Tax cuts stall in committee

LIHUE – Two bills aimed at reducing the county fuel and vehicle weight taxes were killed at the county committee this week.

The bills, first introduced by Councilmember Derek Kawakami, late last year, would have reduced the fuel tax from 17 cents per gallon to 13 cents per gallon, and the vehicle weight tax to 1 cent per pound.

If the bills, aimed to provide some relief to local residents who rely on vehicles to get to and from work, had passed, they would have come into effect beginning in Jan. 2019, when the half percent increase of the General Excise Tax will be enacted.

All members present at the meeting, voted to kill bills 2679 and 2680, including Kawakami.

Council Chair Mel Rapozo said as people get away from gas vehicles, it’s going to generate less money for the county, so the county’s going to have to make a decision to make sure that the revenue stays neutral.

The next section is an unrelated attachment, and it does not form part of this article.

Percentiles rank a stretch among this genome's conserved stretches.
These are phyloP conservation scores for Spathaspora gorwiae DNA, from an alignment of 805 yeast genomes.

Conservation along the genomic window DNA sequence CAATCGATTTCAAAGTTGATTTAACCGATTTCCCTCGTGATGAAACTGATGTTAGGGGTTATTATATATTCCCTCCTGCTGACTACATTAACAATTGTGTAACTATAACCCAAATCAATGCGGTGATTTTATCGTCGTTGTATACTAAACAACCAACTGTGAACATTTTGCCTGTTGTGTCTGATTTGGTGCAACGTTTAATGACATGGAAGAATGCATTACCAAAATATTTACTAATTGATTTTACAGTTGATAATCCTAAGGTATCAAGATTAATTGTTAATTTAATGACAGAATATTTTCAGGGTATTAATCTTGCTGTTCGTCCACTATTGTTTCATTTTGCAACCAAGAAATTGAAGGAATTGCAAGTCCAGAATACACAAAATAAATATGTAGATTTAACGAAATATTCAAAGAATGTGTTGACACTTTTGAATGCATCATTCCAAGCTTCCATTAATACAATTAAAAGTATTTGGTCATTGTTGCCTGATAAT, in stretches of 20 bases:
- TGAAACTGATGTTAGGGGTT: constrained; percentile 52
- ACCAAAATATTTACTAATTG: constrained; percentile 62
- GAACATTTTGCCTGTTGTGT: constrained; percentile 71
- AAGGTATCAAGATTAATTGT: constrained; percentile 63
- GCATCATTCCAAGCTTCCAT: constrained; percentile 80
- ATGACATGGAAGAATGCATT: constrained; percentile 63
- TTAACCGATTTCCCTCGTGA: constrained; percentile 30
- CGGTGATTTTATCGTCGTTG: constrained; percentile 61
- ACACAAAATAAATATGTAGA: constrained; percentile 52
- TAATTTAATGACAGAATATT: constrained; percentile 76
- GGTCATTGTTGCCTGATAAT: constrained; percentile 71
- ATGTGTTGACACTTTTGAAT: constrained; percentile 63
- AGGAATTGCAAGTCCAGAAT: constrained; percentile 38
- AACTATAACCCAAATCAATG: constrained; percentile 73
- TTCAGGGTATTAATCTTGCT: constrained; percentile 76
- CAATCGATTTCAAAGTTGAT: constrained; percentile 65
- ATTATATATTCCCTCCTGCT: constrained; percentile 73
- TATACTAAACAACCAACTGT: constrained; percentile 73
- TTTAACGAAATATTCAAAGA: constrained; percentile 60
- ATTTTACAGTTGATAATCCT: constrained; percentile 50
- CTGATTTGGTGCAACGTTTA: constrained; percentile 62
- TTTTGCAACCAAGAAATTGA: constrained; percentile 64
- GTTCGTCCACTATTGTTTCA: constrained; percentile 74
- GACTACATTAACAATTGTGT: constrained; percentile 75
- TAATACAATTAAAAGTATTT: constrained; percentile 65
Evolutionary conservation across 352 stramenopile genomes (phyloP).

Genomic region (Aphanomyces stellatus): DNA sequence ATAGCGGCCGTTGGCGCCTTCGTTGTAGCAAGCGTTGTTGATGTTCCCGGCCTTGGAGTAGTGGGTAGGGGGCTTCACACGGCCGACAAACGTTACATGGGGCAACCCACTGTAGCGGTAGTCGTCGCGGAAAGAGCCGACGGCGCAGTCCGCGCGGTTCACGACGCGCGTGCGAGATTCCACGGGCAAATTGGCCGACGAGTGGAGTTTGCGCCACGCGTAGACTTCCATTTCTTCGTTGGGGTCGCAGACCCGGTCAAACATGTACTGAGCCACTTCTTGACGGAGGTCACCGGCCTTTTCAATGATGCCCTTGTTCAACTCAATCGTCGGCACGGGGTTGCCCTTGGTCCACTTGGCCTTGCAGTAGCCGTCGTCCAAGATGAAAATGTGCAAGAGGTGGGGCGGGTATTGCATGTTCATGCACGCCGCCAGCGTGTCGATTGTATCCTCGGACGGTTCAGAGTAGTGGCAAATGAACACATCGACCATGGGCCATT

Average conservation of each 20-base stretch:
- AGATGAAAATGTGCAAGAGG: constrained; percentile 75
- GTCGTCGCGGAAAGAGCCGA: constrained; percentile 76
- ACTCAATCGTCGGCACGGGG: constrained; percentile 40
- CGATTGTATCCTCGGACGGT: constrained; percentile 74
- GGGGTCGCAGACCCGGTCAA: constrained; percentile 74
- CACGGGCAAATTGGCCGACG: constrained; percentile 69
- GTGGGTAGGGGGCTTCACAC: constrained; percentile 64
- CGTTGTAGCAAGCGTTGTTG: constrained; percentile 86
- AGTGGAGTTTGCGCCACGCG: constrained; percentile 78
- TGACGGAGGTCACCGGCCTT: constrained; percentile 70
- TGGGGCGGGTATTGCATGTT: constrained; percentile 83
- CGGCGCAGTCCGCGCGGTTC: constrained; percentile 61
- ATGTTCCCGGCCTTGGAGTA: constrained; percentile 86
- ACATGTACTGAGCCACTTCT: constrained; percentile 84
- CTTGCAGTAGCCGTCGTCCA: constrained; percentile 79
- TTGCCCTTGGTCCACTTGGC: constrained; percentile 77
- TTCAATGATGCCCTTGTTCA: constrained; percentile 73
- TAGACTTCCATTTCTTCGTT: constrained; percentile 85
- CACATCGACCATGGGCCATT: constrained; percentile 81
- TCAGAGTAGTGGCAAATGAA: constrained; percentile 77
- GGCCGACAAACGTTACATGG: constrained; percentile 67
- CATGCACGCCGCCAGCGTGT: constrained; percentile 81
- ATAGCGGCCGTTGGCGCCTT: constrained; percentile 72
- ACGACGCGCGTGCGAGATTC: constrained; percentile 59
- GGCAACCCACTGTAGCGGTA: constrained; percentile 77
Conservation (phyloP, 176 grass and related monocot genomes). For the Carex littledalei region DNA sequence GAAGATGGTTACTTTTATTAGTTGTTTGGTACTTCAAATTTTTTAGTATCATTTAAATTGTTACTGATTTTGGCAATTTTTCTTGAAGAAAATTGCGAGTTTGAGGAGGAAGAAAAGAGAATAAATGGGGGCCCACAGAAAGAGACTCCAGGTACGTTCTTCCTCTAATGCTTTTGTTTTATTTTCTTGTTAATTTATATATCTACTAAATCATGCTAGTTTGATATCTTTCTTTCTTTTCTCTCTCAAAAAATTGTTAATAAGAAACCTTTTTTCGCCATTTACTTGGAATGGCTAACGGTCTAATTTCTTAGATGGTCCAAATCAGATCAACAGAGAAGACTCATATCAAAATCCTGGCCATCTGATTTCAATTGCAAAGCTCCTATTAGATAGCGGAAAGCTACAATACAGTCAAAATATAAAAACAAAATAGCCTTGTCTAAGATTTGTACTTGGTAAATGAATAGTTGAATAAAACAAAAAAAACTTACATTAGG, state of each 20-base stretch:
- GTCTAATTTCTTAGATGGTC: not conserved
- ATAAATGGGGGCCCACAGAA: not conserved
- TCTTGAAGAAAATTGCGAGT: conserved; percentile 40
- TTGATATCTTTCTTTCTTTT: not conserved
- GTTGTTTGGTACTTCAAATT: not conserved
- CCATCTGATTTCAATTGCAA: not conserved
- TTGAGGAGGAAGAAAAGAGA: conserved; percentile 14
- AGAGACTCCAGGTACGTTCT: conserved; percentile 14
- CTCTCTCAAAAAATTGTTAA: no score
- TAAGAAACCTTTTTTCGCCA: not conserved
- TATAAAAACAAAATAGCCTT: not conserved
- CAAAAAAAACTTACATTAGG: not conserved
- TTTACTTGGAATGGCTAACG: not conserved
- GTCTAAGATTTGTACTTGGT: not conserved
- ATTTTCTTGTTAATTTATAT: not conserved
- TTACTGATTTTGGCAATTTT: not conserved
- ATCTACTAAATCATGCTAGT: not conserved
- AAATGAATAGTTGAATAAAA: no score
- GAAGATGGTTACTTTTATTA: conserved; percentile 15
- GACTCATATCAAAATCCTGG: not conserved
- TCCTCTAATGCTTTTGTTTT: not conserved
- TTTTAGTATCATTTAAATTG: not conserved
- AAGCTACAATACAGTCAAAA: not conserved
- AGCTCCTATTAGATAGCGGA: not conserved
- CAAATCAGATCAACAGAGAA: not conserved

That means, he said, unfortunately, the county may have to look at increasing vehicle weight taxes or fuel tax.

“I couldn’t support lowering those taxes because it’s going to compound the effect of reducing revenues because of the weights being less and again, people driving non-fuel cars or hybrids that they’re paying less at the pump or filling up less,” Rapozo said.

Though it’s not a popular thing, Rapozo said the county is going to have to take a serious look at putting the burden of repairing the roads and infrastructure on the people who are causing the issues, which are the cars and the trucks.

“I don’t think people without cars should be forced to pay. It would be like raising property taxes to generate revenue and lowering the golf course fees,” Rapozo said. “Everybody’s going to pay into a fund, but not everyone’s going to benefit. That’s how I look at it.”

Council Vice Chair Ross Kagawa said he was torn about voting on the fuel tax reduction bill, but he voted in favor of it to eliminate the “no funding” excuse for the next mayor when it comes to fixing the county’s infrastructure.